Feature-based versus category-based induction with uncertain categories

Oren Griffiths, Brett K. Hayes, Ben R. Newell

Research output: Contribution to journalArticlepeer-review

17 Citations (Scopus)


Previous research has suggested that when feature inferences have to be made about an instance whose category membership is uncertain, feature-based inductive reasoning is used to the exclusion of category-based induction. These results contrast with the observation that people can and do use category-based induction when category membership is known. The present experiments examined the conditions that drive feature-based and category-based strategies in induction under category uncertainty. Specifically, 2 experiments investigated whether reliance on feature-based inductive strategies is a product of the lack of coherence in the categories used in previous research or is due to the use of a decision-only induction procedure. Experiment 1 found that feature-based reasoning remained the preferred strategy even when categories with relatively high internal coherence were used. Experiment 2 found a shift toward category-based reasoning when participants were trained to classify category members prior to feature induction. Together, these results suggest that an appropriate conceptual representation must be formed through experience with a category before it is likely to be used as a basis for feature induction.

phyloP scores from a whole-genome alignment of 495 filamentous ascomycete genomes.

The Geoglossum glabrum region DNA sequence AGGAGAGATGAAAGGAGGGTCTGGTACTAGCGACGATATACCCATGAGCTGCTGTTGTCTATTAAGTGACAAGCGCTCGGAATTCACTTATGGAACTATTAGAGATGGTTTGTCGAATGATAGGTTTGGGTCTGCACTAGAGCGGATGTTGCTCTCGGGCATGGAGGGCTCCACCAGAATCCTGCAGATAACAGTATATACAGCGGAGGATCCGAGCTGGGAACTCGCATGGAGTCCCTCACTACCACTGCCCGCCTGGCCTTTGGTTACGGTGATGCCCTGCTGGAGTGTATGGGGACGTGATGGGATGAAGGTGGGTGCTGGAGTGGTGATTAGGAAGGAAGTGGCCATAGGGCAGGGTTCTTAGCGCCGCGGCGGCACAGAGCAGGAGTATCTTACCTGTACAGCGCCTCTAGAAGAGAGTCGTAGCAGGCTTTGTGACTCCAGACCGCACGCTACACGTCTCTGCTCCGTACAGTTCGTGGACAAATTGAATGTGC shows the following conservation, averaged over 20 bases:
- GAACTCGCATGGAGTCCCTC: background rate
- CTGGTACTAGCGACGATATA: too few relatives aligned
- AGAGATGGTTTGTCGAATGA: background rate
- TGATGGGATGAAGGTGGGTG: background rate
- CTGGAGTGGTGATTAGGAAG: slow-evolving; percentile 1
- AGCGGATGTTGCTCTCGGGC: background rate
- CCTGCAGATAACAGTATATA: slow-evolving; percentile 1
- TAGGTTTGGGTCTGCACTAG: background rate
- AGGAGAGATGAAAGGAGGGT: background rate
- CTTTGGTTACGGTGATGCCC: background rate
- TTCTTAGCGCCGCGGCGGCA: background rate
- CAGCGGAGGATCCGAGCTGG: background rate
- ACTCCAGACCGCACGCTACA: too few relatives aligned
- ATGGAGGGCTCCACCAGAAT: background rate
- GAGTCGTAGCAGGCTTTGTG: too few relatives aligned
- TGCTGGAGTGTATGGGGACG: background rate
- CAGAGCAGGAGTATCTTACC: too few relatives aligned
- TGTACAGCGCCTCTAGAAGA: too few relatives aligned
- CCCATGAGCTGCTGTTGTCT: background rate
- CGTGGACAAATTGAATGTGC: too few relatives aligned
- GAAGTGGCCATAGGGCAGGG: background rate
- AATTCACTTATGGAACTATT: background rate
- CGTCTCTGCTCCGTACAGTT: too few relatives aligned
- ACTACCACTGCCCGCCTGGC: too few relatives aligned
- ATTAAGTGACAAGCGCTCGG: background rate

Original languageEnglish
Pages (from-to)576-595
Number of pages20
JournalJournal of Experimental Psychology: Learning Memory and Cognition
Issue number3
Publication statusPublished - May 2012
Externally publishedYes


  • induction
  • category learning
  • concept formation
  • category coherence
  • Category coherence
  • Category learning
  • Induction
  • Concept formation


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